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Sun unsheathes mysterious multi-threaded NIC

100-man team working on name

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Sun Microsystems has moved to slice and dice I/O operations with a new – albeit unnamed – network interface card (NIC).

The company has started selling the Sun x8 Express Dual 10 Gigabit Ethernet Fiber XFP Low Profile [sic] for close to $1,000 a pop. At the most basic level, you're looking at a dual channel 10GbE NIC that glides into a PCIe 8x slot. But that's not going to excite too many people.

Sun's dollop of special sauce came for creating a multi-threaded NIC designed to handle a wide variety of I/O tasks. All told, the Sun x8 Express Dual 10 Gigabit Ethernet Fiber XFP Low Profile [sic] has 24 unique pipes for different workloads.

According to Sun, customers can divvy up things such as web traffic and email traffic across the NIC. You could, for example, assign 20 threads to standard applications and just one thread to email traffic.

Sun thinks the speed and flexibility of the Sun x8 Express Dual 10 Gigabit Ethernet Fiber XFP Low Profile [sic] make it far superior to purchasing things such as TOE (TCP/IP Offload Engine) cards and other accelerators. Why waste money on a bunch of gear when you can play with different software workloads in one place?

While a separate card today, the Neptune NIC will be built into Sun's upcoming Niagara II-based server boards that ship in the second half of the year. Later, the NIC will also be built into Opteron, Xeon and Rock-based motherboards.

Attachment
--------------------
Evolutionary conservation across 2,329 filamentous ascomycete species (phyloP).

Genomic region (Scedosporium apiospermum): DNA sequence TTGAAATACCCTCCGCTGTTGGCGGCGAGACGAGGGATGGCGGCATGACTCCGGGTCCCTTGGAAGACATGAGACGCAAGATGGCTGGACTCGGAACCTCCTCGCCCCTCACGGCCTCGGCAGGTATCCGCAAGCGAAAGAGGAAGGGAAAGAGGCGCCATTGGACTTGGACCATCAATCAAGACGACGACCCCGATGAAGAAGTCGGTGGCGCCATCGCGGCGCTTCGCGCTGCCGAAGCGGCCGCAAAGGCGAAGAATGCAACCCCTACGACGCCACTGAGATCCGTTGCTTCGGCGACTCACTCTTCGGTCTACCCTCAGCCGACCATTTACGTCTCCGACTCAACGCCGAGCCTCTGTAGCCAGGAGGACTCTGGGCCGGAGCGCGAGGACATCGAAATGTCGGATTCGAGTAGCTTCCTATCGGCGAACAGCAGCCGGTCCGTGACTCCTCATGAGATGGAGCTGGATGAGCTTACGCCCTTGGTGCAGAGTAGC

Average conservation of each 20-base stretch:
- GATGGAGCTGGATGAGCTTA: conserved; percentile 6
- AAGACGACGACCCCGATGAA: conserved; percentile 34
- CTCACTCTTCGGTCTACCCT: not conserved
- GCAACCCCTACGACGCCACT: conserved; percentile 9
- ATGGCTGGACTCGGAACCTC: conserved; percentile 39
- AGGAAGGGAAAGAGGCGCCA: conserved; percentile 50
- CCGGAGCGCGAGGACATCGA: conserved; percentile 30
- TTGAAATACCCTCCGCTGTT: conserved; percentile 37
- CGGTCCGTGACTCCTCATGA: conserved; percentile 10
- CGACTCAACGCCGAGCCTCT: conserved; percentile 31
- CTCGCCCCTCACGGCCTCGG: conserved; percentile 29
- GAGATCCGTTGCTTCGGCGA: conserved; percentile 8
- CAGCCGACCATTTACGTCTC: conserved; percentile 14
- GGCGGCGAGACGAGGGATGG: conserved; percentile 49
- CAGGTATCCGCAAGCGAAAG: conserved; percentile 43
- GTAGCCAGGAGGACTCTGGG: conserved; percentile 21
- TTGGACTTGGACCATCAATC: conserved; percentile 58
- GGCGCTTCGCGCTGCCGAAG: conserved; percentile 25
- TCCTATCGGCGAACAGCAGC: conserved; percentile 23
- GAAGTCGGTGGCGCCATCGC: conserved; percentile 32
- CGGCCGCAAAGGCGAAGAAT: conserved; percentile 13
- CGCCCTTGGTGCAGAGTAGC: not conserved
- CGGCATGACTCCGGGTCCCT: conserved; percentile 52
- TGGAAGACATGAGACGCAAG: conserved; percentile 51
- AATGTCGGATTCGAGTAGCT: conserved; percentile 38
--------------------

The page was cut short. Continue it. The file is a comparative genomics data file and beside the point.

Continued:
Solaris tends to help the Sun x8 Express Dual 10 Gigabit Ethernet Fiber XFP Low Profile [sic] perform best, although Linux and Windows are supported as well and perform just fine. (Windows officially comes in two months.)

There are more tech specs here.

It's beyond odd that Sun hasn't come up with a proper name for the Sun x8 Express Dual 10 Gigabit Ethernet Fiber XFP Low Profile [sic]. The company claims that it had to rush the product out the door without a real name to meet customer demand.

We find that excuse laughable, especially when you consider that Sun developed the product in-house over the course of a couple years. It had plenty of time to brand this sucker.

Even beyond the missing name, there's something strange about the way Sun launched the NIC. It dragged reporters through one of the least professional conference calls we've ever encountered to discuss the NIC. Then, Sun tried to keep reporters from writing about the product until a specified date even though it was sitting in plain view on the company's website last week.

Sun has vowed to get more professional around the NIC later this year by giving the product a name.

"It is a branding thing that is being worked on right now," said a Sun executive.

Start counting the man years. ®

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